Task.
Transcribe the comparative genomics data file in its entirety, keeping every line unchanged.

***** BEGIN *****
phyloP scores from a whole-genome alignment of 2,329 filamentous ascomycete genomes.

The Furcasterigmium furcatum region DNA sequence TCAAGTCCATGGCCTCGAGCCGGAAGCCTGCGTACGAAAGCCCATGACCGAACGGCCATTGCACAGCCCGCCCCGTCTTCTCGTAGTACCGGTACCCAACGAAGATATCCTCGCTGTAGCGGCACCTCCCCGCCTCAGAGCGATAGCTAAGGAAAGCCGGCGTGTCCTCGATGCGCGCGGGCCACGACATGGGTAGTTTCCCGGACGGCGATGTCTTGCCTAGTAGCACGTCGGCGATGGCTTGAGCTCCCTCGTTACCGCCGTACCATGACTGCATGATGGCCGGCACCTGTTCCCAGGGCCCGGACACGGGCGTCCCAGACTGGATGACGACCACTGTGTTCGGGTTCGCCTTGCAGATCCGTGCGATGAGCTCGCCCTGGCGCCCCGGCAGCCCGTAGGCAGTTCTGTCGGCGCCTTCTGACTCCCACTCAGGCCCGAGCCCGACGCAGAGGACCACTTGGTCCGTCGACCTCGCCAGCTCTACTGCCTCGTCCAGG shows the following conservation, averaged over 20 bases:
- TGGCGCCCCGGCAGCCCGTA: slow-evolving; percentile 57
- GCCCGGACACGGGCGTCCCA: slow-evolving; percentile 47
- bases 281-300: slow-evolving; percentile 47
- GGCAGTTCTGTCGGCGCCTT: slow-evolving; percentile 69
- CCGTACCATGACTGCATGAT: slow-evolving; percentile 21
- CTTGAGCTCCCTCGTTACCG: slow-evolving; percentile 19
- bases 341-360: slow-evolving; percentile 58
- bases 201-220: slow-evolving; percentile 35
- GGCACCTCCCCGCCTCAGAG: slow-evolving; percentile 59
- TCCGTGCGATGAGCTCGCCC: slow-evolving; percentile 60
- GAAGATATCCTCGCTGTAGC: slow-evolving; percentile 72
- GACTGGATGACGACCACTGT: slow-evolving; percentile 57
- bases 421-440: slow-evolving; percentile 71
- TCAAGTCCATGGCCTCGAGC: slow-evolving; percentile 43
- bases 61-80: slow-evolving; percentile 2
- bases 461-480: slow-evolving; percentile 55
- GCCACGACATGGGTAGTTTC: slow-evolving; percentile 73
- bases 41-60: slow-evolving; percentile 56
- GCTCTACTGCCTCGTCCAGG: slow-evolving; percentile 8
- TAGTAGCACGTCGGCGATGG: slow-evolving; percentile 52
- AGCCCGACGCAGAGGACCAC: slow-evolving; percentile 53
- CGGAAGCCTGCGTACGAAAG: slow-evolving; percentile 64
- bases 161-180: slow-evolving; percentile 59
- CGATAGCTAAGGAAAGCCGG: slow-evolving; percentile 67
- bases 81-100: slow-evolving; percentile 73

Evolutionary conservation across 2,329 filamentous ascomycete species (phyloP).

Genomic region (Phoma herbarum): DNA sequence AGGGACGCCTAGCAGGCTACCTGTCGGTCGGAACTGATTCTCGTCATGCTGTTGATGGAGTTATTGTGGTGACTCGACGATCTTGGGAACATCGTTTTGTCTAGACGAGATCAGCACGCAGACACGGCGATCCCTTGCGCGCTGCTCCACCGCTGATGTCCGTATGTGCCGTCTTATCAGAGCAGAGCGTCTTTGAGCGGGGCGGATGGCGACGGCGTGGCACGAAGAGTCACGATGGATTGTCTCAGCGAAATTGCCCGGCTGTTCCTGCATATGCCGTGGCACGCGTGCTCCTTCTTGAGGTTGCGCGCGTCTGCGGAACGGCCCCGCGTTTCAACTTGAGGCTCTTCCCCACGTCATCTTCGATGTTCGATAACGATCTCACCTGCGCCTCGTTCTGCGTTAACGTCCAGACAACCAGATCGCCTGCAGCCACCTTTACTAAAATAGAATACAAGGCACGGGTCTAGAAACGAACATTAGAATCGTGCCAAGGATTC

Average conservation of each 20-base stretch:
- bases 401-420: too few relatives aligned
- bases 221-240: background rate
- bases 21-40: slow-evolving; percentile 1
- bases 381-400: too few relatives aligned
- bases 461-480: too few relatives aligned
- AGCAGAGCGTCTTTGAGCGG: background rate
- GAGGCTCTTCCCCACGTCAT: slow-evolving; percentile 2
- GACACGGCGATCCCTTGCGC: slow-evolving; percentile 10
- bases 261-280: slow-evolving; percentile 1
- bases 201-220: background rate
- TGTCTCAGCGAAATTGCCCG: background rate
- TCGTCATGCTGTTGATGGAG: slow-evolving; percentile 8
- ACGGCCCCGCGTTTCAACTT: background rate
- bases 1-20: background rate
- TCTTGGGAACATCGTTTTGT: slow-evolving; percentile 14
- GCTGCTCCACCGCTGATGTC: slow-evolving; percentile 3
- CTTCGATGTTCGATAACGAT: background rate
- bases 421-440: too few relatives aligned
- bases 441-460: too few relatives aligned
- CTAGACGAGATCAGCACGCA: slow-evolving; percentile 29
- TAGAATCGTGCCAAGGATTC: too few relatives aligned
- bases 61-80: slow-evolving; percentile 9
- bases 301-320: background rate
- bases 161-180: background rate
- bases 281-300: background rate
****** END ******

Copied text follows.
phyloP scores from a whole-genome alignment of 2,329 filamentous ascomycete genomes.

The Furcasterigmium furcatum region DNA sequence TCAAGTCCATGGCCTCGAGCCGGAAGCCTGCGTACGAAAGCCCATGACCGAACGGCCATTGCACAGCCCGCCCCGTCTTCTCGTAGTACCGGTACCCAACGAAGATATCCTCGCTGTAGCGGCACCTCCCCGCCTCAGAGCGATAGCTAAGGAAAGCCGGCGTGTCCTCGATGCGCGCGGGCCACGACATGGGTAGTTTCCCGGACGGCGATGTCTTGCCTAGTAGCACGTCGGCGATGGCTTGAGCTCCCTCGTTACCGCCGTACCATGACTGCATGATGGCCGGCACCTGTTCCCAGGGCCCGGACACGGGCGTCCCAGACTGGATGACGACCACTGTGTTCGGGTTCGCCTTGCAGATCCGTGCGATGAGCTCGCCCTGGCGCCCCGGCAGCCCGTAGGCAGTTCTGTCGGCGCCTTCTGACTCCCACTCAGGCCCGAGCCCGACGCAGAGGACCACTTGGTCCGTCGACCTCGCCAGCTCTACTGCCTCGTCCAGG shows the following conservation, averaged over 20 bases:
- TGGCGCCCCGGCAGCCCGTA: slow-evolving; percentile 57
- GCCCGGACACGGGCGTCCCA: slow-evolving; percentile 47
- bases 281-300: slow-evolving; percentile 47
- GGCAGTTCTGTCGGCGCCTT: slow-evolving; percentile 69
- CCGTACCATGACTGCATGAT: slow-evolving; percentile 21
- CTTGAGCTCCCTCGTTACCG: slow-evolving; percentile 19
- bases 341-360: slow-evolving; percentile 58
- bases 201-220: slow-evolving; percentile 35
- GGCACCTCCCCGCCTCAGAG: slow-evolving; percentile 59
- TCCGTGCGATGAGCTCGCCC: slow-evolving; percentile 60
- GAAGATATCCTCGCTGTAGC: slow-evolving; percentile 72
- GACTGGATGACGACCACTGT: slow-evolving; percentile 57
- bases 421-440: slow-evolving; percentile 71
- TCAAGTCCATGGCCTCGAGC: slow-evolving; percentile 43
- bases 61-80: slow-evolving; percentile 2
- bases 461-480: slow-evolving; percentile 55
- GCCACGACATGGGTAGTTTC: slow-evolving; percentile 73
- bases 41-60: slow-evolving; percentile 56
- GCTCTACTGCCTCGTCCAGG: slow-evolving; percentile 8
- TAGTAGCACGTCGGCGATGG: slow-evolving; percentile 52
- AGCCCGACGCAGAGGACCAC: slow-evolving; percentile 53
- CGGAAGCCTGCGTACGAAAG: slow-evolving; percentile 64
- bases 161-180: slow-evolving; percentile 59
- CGATAGCTAAGGAAAGCCGG: slow-evolving; percentile 67
- bases 81-100: slow-evolving; percentile 73

Evolutionary conservation across 2,329 filamentous ascomycete species (phyloP).

Genomic region (Phoma herbarum): DNA sequence AGGGACGCCTAGCAGGCTACCTGTCGGTCGGAACTGATTCTCGTCATGCTGTTGATGGAGTTATTGTGGTGACTCGACGATCTTGGGAACATCGTTTTGTCTAGACGAGATCAGCACGCAGACACGGCGATCCCTTGCGCGCTGCTCCACCGCTGATGTCCGTATGTGCCGTCTTATCAGAGCAGAGCGTCTTTGAGCGGGGCGGATGGCGACGGCGTGGCACGAAGAGTCACGATGGATTGTCTCAGCGAAATTGCCCGGCTGTTCCTGCATATGCCGTGGCACGCGTGCTCCTTCTTGAGGTTGCGCGCGTCTGCGGAACGGCCCCGCGTTTCAACTTGAGGCTCTTCCCCACGTCATCTTCGATGTTCGATAACGATCTCACCTGCGCCTCGTTCTGCGTTAACGTCCAGACAACCAGATCGCCTGCAGCCACCTTTACTAAAATAGAATACAAGGCACGGGTCTAGAAACGAACATTAGAATCGTGCCAAGGATTC

Average conservation of each 20-base stretch:
- bases 401-420: too few relatives aligned
- bases 221-240: background rate
- bases 21-40: slow-evolving; percentile 1
- bases 381-400: too few relatives aligned
- bases 461-480: too few relatives aligned
- AGCAGAGCGTCTTTGAGCGG: background rate
- GAGGCTCTTCCCCACGTCAT: slow-evolving; percentile 2
- GACACGGCGATCCCTTGCGC: slow-evolving; percentile 10
- bases 261-280: slow-evolving; percentile 1
- bases 201-220: background rate
- TGTCTCAGCGAAATTGCCCG: background rate
- TCGTCATGCTGTTGATGGAG: slow-evolving; percentile 8
- ACGGCCCCGCGTTTCAACTT: background rate
- bases 1-20: background rate
- TCTTGGGAACATCGTTTTGT: slow-evolving; percentile 14
- GCTGCTCCACCGCTGATGTC: slow-evolving; percentile 3
- CTTCGATGTTCGATAACGAT: background rate
- bases 421-440: too few relatives aligned
- bases 441-460: too few relatives aligned
- CTAGACGAGATCAGCACGCA: slow-evolving; percentile 29
- TAGAATCGTGCCAAGGATTC: too few relatives aligned
- bases 61-80: slow-evolving; percentile 9
- bases 301-320: background rate
- bases 161-180: background rate
- bases 281-300: background rate